An anterior cruciate ligament (ACL) tear, an injury of the knee, can be devastating to a young athlete. While the ACL can be reconstructed through surgery, there is a high risk of re-injury in patients under the age of 25. In the largest clinical trial of its kind, researchers at Lawson Health Research Institute have shown that performing an additional surgical procedure called lateral extra-articular tenodesis (LET) may reduce the risk of ACL re-injury in young athletes.
The ACL helps control rotation of the knee and is most commonly torn in sports involving sudden stops and changes in direction like soccer and basketball. ACL reconstruction surgery uses a graft to rebuild the torn ligament. Grafts are pieces of tissue commonly created from a part of the patient's body, such as one of the hamstring tendons or the tendon of the kneecap (patellar tendon). Unfortunately, the risk of a re-tear or graft failure in young athletes can be as high as 20 per cent.
LET is the creation of a new ligament-like structure outside of the knee to provide additional support.
"Although the LET procedure has shown potential in improving patient outcomes, a randomized clinical trial was needed to assess whether or not it reduces the risk of re-injury," explains Dr. Alan Getgood, Scientist at Lawson and Orthopaedic Knee Surgeon at the Fowler Kennedy Sport Medicine Clinic, which is a collaborative partnership between London Health Sciences Centre (LHSC) and Western University.
Dr. Getgood led the STABILITY trial which included 624 research participants from nine centres across Canada and Europe, including 196 patients from the Fowler Kennedy Sport Medicine Clinic treated at University Hospital, LHSC. Participants were under the age of 25, undergoing ACL reconstruction using a hamstring graft and at high risk for re-injury.
Half the participants were randomized to receive standard of care, consisting of ACL reconstruction without LET, and the other half received ACL reconstruction with the additional LET procedure. Re-injury occurred in 11 per cent of patients receiving the standard of care compared to only four per cent of patients who received ACL reconstruction with LET.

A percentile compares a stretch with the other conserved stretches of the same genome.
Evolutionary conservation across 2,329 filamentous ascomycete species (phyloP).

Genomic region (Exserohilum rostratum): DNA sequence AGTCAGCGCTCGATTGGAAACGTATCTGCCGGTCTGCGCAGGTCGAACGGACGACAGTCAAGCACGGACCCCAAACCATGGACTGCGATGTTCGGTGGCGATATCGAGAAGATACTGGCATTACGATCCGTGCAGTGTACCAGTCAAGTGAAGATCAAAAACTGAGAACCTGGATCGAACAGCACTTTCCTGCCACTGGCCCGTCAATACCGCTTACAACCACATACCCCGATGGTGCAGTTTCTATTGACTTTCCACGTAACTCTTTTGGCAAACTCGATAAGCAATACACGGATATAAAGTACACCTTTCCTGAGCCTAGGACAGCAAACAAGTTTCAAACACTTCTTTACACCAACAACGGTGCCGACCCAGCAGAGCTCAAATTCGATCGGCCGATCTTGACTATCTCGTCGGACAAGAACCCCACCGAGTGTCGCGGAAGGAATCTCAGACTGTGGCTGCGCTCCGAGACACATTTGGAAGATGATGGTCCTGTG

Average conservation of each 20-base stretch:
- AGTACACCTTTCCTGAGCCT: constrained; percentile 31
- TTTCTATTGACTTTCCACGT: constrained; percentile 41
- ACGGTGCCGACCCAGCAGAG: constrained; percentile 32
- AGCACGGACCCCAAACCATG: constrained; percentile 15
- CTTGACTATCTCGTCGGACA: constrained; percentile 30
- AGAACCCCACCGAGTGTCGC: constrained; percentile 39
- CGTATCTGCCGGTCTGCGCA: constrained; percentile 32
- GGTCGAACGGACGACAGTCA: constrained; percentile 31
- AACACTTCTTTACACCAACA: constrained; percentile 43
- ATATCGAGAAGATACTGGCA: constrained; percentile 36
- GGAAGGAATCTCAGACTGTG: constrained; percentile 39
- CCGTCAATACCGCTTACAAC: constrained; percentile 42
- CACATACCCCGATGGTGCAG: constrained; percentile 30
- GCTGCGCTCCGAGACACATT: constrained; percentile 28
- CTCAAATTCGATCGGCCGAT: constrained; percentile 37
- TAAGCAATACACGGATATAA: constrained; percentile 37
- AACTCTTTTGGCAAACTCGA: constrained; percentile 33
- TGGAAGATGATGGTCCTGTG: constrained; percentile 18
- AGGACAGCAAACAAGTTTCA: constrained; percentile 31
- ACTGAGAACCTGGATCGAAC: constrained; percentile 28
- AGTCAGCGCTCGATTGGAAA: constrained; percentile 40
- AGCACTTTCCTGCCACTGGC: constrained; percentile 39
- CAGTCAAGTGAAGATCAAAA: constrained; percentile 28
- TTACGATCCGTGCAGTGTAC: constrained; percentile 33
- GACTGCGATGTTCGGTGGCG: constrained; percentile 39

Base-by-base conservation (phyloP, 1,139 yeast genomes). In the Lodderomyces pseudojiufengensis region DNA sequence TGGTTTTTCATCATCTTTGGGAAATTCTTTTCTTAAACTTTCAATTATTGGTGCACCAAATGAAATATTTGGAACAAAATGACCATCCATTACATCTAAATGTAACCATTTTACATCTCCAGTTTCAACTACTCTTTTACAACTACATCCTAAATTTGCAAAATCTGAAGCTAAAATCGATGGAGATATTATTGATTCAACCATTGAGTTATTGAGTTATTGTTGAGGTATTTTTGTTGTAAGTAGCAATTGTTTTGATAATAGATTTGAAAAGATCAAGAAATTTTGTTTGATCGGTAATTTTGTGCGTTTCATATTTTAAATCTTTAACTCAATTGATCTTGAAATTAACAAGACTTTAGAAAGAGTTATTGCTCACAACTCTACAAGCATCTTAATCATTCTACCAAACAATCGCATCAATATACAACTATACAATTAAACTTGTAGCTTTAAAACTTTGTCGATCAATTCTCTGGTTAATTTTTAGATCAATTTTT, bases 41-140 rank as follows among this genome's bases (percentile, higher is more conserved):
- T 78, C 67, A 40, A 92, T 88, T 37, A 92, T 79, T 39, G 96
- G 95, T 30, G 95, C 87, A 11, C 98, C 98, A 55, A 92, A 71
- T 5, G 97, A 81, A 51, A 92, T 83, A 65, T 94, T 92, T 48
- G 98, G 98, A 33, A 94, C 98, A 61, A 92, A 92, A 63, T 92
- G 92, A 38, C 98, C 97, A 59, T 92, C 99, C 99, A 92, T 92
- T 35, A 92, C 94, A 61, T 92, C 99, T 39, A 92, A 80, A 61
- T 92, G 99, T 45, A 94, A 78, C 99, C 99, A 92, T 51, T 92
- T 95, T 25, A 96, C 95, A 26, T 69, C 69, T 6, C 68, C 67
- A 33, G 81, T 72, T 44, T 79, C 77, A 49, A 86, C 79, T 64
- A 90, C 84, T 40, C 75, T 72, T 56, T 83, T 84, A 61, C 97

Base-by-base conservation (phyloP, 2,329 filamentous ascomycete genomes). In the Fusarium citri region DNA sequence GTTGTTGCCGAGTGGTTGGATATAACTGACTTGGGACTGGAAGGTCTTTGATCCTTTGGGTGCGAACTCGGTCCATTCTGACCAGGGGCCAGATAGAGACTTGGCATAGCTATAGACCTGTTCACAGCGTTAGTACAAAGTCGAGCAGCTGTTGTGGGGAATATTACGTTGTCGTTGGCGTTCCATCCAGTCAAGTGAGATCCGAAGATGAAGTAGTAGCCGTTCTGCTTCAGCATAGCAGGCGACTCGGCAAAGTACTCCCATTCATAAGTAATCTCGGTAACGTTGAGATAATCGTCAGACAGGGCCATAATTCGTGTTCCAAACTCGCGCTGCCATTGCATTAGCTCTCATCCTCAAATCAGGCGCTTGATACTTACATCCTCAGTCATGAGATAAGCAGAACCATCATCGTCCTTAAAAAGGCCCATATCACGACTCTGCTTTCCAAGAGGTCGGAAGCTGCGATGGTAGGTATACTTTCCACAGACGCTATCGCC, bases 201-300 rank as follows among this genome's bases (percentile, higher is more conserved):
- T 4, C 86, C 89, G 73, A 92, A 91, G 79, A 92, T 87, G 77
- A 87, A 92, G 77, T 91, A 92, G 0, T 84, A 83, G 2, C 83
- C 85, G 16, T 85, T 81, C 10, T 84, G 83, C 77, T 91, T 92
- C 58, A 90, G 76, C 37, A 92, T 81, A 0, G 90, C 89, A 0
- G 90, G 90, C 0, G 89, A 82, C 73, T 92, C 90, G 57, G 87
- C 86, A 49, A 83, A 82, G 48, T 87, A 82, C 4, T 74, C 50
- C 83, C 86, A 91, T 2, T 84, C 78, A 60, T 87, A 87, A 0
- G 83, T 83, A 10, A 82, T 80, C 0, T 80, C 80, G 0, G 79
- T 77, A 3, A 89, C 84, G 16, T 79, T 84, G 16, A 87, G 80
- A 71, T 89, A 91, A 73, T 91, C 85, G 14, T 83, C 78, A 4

"Adding the LET procedure resulted in a 65 per cent relative risk reduction for graft failure," says Dr. Getgood, also Assistant Professor at Western's Schulich School of Medicine & Dentistry. "Our results suggest patients under the age of 25 should consider the LET procedure when they have decided on ACL reconstruction using a hamstring graft."
Dr. Getgood, also Assistant Professor at Western's Schulich School of Medicine & Dentistry
The research team studied a number of other outcomes including pain, athletic function, muscle strength and return to sports. Although the LET procedure resulted in slightly higher levels of post-operative pain and slightly decreased muscle strength in the three months following surgery, these complications did not persist. There were no differences in outcomes one and two years after surgery.
The STABILITY trial was funded by the International Society of Arthroscopy, Knee Surgery and Orthopaedic Sports Medicine (ISAKOS). Results were shared last week at the ISAKOS Biennial Congress where the research group was awarded the Jan I. Gillquist Scientific Research Award for best scientific paper presented at the meeting. Dr. Getgood and the STABILITIY team are also being recognized by the American Orthopaedic Society for Sports Medicine (AOSSM) with the O'Donoghue Award for best clinical-based research paper. The award will be presented at the AOSSM Annual Meeting in July.
Dr. Getgood recently received funding from the Canadian Institutes of Health Research (CIHR) to conduct a follow-up study called the STABILITY 2 trial. The study will compare ACL reconstruction with and without LET using two other types of grafts - patellar tendon grafts and quadriceps tendon grafts.
Our goal is to determine whether the choice of graft affects patient outcomes and whether or not LET should be used with either choice. Ultimately, we hope to enable patients in getting back to the activities they love most."
Dr. Alan Getgood, Scientist at Lawson and Orthopaedic Knee Surgeon at the Fowler Kennedy Sport Medicine Clinic